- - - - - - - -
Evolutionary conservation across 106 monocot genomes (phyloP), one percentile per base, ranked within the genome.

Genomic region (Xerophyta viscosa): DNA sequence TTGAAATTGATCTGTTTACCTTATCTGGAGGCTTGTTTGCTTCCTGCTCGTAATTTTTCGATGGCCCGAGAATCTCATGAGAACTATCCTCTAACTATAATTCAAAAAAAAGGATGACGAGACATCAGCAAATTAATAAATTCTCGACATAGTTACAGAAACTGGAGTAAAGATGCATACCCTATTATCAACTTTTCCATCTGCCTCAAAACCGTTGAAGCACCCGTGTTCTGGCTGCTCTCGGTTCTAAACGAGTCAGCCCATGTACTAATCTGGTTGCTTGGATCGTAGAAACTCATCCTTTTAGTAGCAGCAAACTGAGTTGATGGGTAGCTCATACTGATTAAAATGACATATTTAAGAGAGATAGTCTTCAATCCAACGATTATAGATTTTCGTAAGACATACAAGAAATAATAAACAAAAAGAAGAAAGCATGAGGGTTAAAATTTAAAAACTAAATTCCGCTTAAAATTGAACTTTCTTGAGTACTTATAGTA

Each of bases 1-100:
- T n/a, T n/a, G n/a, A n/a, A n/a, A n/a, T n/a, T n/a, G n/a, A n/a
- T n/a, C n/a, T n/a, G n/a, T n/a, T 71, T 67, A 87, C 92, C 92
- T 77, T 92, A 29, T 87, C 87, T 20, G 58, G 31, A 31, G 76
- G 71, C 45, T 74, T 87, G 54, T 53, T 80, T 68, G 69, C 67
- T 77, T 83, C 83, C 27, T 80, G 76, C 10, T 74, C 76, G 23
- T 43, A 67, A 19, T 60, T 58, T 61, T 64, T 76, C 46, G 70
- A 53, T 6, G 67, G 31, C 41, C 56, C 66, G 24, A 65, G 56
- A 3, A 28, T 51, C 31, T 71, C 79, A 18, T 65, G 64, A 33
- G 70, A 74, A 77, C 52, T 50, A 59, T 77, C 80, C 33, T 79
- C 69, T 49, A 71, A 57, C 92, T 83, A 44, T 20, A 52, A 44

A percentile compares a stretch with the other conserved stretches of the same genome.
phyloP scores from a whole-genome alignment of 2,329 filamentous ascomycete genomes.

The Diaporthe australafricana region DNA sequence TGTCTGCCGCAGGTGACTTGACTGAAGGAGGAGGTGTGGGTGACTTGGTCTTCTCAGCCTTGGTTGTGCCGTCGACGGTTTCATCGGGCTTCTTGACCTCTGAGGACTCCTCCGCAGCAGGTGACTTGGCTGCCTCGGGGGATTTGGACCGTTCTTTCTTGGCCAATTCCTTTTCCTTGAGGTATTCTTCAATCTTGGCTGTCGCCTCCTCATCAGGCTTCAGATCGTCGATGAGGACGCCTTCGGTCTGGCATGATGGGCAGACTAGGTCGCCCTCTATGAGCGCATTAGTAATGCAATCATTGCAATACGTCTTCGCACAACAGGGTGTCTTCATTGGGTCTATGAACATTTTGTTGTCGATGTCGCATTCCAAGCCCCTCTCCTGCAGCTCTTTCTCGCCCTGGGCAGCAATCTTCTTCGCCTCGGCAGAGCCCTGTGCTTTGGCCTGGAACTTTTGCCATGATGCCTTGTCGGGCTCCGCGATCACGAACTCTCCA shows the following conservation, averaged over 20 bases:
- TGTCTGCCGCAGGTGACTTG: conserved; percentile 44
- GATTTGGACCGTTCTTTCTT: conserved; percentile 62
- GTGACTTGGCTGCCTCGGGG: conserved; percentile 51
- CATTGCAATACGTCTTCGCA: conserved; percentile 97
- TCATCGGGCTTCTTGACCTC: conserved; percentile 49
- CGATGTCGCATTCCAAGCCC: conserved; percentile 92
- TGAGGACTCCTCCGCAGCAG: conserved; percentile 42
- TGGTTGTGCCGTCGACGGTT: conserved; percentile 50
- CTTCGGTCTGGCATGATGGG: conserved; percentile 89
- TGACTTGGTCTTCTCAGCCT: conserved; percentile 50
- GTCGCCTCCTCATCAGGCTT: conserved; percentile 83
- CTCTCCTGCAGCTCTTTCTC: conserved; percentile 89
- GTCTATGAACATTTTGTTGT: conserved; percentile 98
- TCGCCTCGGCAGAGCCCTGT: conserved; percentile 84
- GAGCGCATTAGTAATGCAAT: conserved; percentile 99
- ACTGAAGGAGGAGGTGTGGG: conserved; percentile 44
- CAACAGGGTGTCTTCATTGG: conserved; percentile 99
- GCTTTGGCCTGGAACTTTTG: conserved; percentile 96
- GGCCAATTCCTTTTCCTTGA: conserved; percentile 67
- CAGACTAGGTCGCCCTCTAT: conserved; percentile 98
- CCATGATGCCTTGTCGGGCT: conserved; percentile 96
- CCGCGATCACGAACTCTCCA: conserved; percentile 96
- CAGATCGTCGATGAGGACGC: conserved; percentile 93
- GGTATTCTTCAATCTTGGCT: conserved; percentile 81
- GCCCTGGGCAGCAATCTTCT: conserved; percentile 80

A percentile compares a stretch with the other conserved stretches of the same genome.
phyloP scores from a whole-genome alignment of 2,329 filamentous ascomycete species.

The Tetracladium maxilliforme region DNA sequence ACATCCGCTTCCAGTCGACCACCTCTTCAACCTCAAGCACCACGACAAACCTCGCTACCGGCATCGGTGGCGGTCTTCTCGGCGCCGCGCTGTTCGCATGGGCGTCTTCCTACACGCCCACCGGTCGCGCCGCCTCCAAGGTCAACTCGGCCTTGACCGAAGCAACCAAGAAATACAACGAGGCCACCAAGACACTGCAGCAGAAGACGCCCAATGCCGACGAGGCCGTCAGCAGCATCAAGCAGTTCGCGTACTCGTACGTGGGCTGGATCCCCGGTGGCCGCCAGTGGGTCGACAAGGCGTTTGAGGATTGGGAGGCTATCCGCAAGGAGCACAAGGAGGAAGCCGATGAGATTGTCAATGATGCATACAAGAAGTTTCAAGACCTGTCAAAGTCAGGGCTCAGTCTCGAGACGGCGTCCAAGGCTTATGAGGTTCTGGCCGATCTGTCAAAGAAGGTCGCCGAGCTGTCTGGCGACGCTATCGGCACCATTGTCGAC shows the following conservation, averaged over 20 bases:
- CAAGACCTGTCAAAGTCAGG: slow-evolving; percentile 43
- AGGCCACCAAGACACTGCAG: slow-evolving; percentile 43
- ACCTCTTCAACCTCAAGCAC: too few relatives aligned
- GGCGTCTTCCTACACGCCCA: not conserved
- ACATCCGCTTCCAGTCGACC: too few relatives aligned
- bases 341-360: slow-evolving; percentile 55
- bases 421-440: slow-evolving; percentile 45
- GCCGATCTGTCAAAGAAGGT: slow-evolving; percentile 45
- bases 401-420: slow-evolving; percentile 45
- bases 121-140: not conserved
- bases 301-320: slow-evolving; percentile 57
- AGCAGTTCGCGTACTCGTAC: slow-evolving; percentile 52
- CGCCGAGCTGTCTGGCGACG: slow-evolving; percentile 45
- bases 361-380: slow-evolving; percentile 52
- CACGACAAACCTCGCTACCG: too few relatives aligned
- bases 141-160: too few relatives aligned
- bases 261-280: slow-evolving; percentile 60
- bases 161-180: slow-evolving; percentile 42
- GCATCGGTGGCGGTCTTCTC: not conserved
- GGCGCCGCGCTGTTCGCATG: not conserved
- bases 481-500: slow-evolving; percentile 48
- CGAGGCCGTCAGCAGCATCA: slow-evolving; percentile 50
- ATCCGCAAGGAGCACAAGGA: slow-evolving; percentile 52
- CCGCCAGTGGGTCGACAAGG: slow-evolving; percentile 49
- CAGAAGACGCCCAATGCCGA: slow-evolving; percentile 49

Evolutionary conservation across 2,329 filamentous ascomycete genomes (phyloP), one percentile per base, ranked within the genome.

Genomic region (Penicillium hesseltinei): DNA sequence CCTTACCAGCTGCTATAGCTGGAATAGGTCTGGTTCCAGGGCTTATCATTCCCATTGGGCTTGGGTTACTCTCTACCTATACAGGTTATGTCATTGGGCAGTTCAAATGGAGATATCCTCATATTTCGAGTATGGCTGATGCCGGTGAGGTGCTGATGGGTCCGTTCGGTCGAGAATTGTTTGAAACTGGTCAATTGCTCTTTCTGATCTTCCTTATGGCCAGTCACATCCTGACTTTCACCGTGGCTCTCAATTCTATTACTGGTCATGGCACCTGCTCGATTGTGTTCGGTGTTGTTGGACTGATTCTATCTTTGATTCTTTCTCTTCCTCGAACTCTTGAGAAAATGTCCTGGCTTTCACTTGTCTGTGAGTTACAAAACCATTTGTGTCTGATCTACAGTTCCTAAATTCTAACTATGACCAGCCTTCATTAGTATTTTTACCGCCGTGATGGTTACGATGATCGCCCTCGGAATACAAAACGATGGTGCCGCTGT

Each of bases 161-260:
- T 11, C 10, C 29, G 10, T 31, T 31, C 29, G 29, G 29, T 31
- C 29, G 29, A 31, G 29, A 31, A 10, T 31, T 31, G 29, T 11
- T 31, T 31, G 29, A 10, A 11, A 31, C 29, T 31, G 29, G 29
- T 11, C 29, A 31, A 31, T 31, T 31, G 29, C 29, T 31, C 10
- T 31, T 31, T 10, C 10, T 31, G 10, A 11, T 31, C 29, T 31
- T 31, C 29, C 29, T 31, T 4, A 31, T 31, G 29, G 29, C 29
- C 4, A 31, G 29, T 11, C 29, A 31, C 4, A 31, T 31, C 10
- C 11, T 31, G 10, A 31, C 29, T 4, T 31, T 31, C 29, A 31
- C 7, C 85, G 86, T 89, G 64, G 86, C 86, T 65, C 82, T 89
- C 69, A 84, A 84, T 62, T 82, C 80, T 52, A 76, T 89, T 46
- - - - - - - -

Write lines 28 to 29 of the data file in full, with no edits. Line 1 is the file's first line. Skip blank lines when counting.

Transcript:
- CTCTCCTGCAGCTCTTTCTC: conserved; percentile 89
- GTCTATGAACATTTTGTTGT: conserved; percentile 98